The Airbus A380, known as the world’s largest passenger airliner, showcases impressive fuel capacity and efficiency. With 11 fuel tanks, it holds a total of 320,000 liters or 250 metric tons of fuel. This massive capacity allows the A380 to embark on long-haul flights with ease. Airbus reports its fuel consumption as less than 3 liters per 100 kilometers per passenger, which translates to 78 passenger-miles per US gallon, highlighting its efficiency despite its size. On average, the A380 burns about 4,600 gallons (17,400 liters) of fuel per hour.

The Airbus A380 has also been tested using 100% Sustainable Aviation Fuel (SAF) in one of its engines, demonstrating Airbus’ efforts towards more environmentally sustainable air travel. This combination of high fuel capacity and efficiency makes the Airbus A380 a remarkable example of modern aviation technology.

Airbus A350 Fuel Capacity & Average

The Airbus A350, powered by twin Rolls Royce Trent XWB engines, is a paragon of fuel efficiency in modern aviation, consuming about 5,000 to 5,800 kilograms per hour while cruising at 38,000 feet and speeds of 945 to 1,000 km/h. It boasts a substantial fuel tank capacity of 164,000 liters, enabling it to undertake long-haul flights without the need for refueling.

This impressive capacity, coupled with the aircraft’s ability to operate with up to 50% Sustainable Aviation Fuel (SAF) mixed with kerosene, underscores Airbus’ commitment to reducing the environmental impact of air travel. The A350’s efficient fuel consumption, combined with its large fuel capacity and emergency reserves, highlights its economic advantages and safety features, further cementing its status as a forefront model in sustainable, long-distance aviation.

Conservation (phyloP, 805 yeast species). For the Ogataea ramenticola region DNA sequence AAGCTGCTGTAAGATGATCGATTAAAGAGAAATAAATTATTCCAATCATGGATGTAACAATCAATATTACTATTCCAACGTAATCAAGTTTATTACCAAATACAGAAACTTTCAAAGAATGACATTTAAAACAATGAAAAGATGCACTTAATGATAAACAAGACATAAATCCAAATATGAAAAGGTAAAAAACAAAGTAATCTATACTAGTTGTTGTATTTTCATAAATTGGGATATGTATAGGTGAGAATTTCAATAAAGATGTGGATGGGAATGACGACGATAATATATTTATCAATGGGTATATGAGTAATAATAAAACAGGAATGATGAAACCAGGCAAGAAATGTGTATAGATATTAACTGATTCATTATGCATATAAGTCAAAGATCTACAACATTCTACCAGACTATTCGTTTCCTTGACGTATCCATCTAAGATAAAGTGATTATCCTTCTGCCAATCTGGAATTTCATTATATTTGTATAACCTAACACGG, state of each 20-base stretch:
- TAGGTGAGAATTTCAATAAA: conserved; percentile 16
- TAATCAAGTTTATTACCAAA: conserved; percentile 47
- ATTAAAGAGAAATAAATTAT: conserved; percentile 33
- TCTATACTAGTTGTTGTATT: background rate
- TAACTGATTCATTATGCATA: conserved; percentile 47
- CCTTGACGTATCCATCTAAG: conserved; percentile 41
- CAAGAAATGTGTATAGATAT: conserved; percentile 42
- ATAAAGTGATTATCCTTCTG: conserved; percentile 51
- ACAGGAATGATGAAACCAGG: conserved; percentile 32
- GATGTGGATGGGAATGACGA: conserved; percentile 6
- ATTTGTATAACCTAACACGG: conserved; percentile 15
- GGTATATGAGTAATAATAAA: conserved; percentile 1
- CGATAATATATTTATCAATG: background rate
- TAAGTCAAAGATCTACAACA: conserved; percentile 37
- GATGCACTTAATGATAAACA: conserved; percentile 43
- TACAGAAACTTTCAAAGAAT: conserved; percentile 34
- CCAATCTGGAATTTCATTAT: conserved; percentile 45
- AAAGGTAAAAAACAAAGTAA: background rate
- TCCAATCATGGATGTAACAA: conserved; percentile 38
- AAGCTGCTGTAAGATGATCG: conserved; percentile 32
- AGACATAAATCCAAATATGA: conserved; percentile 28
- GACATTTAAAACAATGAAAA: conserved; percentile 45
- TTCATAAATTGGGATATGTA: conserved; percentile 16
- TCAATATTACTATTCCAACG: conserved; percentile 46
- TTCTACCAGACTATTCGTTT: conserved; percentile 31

Airbus A350 vs A380 Performance

Let’s break it down for the Airbus A350 and A380. The A350 is your top pick for long journeys, covering an impressive 16,112 kilometers and taking off with a load of 319 tonnes. It’s all about being super efficient on those really long trips. Now, the A380 is the big guy on the block, flying a good 8,000 nautical miles and carrying lots of people. With a massive weight of 562,000 kilograms and a flexible take-off weight (anywhere from 560 to 575 tonnes), it’s just right for those super long trips with tons of passengers. Airlines just choose the one that suits their needs – A350 for efficiency or A380 for handling big crowds on those extra-long routes. Piece of cake, isn’t it?

Airbus A350 vs A380 Performance Table

Airbus A350 vs A380 Capacity